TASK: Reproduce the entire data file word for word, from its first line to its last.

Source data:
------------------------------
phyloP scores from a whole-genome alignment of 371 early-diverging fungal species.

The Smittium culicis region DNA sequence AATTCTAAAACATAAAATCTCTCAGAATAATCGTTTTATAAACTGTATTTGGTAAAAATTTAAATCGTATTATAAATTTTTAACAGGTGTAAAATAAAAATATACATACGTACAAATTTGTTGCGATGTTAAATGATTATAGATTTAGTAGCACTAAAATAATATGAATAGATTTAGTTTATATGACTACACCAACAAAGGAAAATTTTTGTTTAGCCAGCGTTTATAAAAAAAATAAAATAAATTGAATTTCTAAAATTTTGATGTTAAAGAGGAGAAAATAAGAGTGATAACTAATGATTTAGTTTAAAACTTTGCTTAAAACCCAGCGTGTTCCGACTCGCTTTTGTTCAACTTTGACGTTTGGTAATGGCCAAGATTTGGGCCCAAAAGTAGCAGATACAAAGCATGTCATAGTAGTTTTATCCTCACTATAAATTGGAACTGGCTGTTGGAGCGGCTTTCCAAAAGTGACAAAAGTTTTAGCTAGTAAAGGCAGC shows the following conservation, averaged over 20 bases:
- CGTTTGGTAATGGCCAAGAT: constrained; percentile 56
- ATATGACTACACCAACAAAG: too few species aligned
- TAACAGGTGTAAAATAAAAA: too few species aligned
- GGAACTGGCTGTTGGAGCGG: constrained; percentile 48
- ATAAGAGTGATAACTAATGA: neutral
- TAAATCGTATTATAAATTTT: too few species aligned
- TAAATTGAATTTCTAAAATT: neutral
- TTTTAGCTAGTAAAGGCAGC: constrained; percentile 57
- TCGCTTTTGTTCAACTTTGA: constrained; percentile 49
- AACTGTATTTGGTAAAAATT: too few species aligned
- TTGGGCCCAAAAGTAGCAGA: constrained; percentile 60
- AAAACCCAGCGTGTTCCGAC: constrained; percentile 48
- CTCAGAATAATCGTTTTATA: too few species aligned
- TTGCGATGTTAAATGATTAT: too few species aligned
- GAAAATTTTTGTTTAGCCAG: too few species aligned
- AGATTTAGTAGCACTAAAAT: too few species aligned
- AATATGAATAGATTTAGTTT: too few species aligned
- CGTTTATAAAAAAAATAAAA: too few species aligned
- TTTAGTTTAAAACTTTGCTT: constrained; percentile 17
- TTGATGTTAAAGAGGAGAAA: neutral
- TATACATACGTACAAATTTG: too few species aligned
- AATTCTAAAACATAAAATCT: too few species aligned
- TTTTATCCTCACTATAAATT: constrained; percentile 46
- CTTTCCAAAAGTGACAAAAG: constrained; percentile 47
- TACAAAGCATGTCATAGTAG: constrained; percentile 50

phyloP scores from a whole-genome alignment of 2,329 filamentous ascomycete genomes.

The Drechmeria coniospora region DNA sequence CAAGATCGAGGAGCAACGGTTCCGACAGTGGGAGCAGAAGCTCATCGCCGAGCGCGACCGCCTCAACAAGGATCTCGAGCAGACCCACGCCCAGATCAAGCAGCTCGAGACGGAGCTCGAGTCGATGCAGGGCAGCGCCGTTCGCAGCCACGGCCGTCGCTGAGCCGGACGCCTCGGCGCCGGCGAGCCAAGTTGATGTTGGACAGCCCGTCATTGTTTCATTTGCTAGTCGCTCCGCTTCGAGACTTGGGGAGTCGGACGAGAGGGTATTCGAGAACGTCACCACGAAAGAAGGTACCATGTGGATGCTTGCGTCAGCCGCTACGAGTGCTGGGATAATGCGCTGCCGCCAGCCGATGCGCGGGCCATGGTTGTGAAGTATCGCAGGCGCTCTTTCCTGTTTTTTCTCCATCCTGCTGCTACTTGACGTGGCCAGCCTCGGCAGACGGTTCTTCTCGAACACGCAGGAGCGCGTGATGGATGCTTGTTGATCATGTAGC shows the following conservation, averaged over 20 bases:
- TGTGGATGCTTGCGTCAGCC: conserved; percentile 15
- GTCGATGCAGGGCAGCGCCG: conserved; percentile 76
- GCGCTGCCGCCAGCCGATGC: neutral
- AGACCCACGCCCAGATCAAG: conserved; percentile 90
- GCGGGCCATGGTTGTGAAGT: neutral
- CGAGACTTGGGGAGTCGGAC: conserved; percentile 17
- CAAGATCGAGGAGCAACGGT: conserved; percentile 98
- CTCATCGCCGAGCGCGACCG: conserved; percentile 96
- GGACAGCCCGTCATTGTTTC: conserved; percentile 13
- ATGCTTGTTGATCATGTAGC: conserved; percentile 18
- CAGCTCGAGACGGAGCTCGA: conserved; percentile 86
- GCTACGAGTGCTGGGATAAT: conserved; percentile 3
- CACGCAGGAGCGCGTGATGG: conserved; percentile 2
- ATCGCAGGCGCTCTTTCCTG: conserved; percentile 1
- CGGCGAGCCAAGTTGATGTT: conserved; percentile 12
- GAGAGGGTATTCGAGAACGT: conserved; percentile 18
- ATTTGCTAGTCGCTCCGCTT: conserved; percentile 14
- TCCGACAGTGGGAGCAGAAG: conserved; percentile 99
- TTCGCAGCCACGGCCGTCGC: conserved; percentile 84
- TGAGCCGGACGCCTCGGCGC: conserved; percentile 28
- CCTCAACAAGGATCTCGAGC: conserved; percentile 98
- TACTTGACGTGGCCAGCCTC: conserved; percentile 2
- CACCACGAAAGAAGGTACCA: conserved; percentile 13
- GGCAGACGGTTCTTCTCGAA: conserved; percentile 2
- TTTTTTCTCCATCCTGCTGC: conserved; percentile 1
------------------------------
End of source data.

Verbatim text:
phyloP scores from a whole-genome alignment of 371 early-diverging fungal species.

The Smittium culicis region DNA sequence AATTCTAAAACATAAAATCTCTCAGAATAATCGTTTTATAAACTGTATTTGGTAAAAATTTAAATCGTATTATAAATTTTTAACAGGTGTAAAATAAAAATATACATACGTACAAATTTGTTGCGATGTTAAATGATTATAGATTTAGTAGCACTAAAATAATATGAATAGATTTAGTTTATATGACTACACCAACAAAGGAAAATTTTTGTTTAGCCAGCGTTTATAAAAAAAATAAAATAAATTGAATTTCTAAAATTTTGATGTTAAAGAGGAGAAAATAAGAGTGATAACTAATGATTTAGTTTAAAACTTTGCTTAAAACCCAGCGTGTTCCGACTCGCTTTTGTTCAACTTTGACGTTTGGTAATGGCCAAGATTTGGGCCCAAAAGTAGCAGATACAAAGCATGTCATAGTAGTTTTATCCTCACTATAAATTGGAACTGGCTGTTGGAGCGGCTTTCCAAAAGTGACAAAAGTTTTAGCTAGTAAAGGCAGC shows the following conservation, averaged over 20 bases:
- CGTTTGGTAATGGCCAAGAT: constrained; percentile 56
- ATATGACTACACCAACAAAG: too few species aligned
- TAACAGGTGTAAAATAAAAA: too few species aligned
- GGAACTGGCTGTTGGAGCGG: constrained; percentile 48
- ATAAGAGTGATAACTAATGA: neutral
- TAAATCGTATTATAAATTTT: too few species aligned
- TAAATTGAATTTCTAAAATT: neutral
- TTTTAGCTAGTAAAGGCAGC: constrained; percentile 57
- TCGCTTTTGTTCAACTTTGA: constrained; percentile 49
- AACTGTATTTGGTAAAAATT: too few species aligned
- TTGGGCCCAAAAGTAGCAGA: constrained; percentile 60
- AAAACCCAGCGTGTTCCGAC: constrained; percentile 48
- CTCAGAATAATCGTTTTATA: too few species aligned
- TTGCGATGTTAAATGATTAT: too few species aligned
- GAAAATTTTTGTTTAGCCAG: too few species aligned
- AGATTTAGTAGCACTAAAAT: too few species aligned
- AATATGAATAGATTTAGTTT: too few species aligned
- CGTTTATAAAAAAAATAAAA: too few species aligned
- TTTAGTTTAAAACTTTGCTT: constrained; percentile 17
- TTGATGTTAAAGAGGAGAAA: neutral
- TATACATACGTACAAATTTG: too few species aligned
- AATTCTAAAACATAAAATCT: too few species aligned
- TTTTATCCTCACTATAAATT: constrained; percentile 46
- CTTTCCAAAAGTGACAAAAG: constrained; percentile 47
- TACAAAGCATGTCATAGTAG: constrained; percentile 50

phyloP scores from a whole-genome alignment of 2,329 filamentous ascomycete genomes.

The Drechmeria coniospora region DNA sequence CAAGATCGAGGAGCAACGGTTCCGACAGTGGGAGCAGAAGCTCATCGCCGAGCGCGACCGCCTCAACAAGGATCTCGAGCAGACCCACGCCCAGATCAAGCAGCTCGAGACGGAGCTCGAGTCGATGCAGGGCAGCGCCGTTCGCAGCCACGGCCGTCGCTGAGCCGGACGCCTCGGCGCCGGCGAGCCAAGTTGATGTTGGACAGCCCGTCATTGTTTCATTTGCTAGTCGCTCCGCTTCGAGACTTGGGGAGTCGGACGAGAGGGTATTCGAGAACGTCACCACGAAAGAAGGTACCATGTGGATGCTTGCGTCAGCCGCTACGAGTGCTGGGATAATGCGCTGCCGCCAGCCGATGCGCGGGCCATGGTTGTGAAGTATCGCAGGCGCTCTTTCCTGTTTTTTCTCCATCCTGCTGCTACTTGACGTGGCCAGCCTCGGCAGACGGTTCTTCTCGAACACGCAGGAGCGCGTGATGGATGCTTGTTGATCATGTAGC shows the following conservation, averaged over 20 bases:
- TGTGGATGCTTGCGTCAGCC: conserved; percentile 15
- GTCGATGCAGGGCAGCGCCG: conserved; percentile 76
- GCGCTGCCGCCAGCCGATGC: neutral
- AGACCCACGCCCAGATCAAG: conserved; percentile 90
- GCGGGCCATGGTTGTGAAGT: neutral
- CGAGACTTGGGGAGTCGGAC: conserved; percentile 17
- CAAGATCGAGGAGCAACGGT: conserved; percentile 98
- CTCATCGCCGAGCGCGACCG: conserved; percentile 96
- GGACAGCCCGTCATTGTTTC: conserved; percentile 13
- ATGCTTGTTGATCATGTAGC: conserved; percentile 18
- CAGCTCGAGACGGAGCTCGA: conserved; percentile 86
- GCTACGAGTGCTGGGATAAT: conserved; percentile 3
- CACGCAGGAGCGCGTGATGG: conserved; percentile 2
- ATCGCAGGCGCTCTTTCCTG: conserved; percentile 1
- CGGCGAGCCAAGTTGATGTT: conserved; percentile 12
- GAGAGGGTATTCGAGAACGT: conserved; percentile 18
- ATTTGCTAGTCGCTCCGCTT: conserved; percentile 14
- TCCGACAGTGGGAGCAGAAG: conserved; percentile 99
- TTCGCAGCCACGGCCGTCGC: conserved; percentile 84
- TGAGCCGGACGCCTCGGCGC: conserved; percentile 28
- CCTCAACAAGGATCTCGAGC: conserved; percentile 98
- TACTTGACGTGGCCAGCCTC: conserved; percentile 2
- CACCACGAAAGAAGGTACCA: conserved; percentile 13
- GGCAGACGGTTCTTCTCGAA: conserved; percentile 2
- TTTTTTCTCCATCCTGCTGC: conserved; percentile 1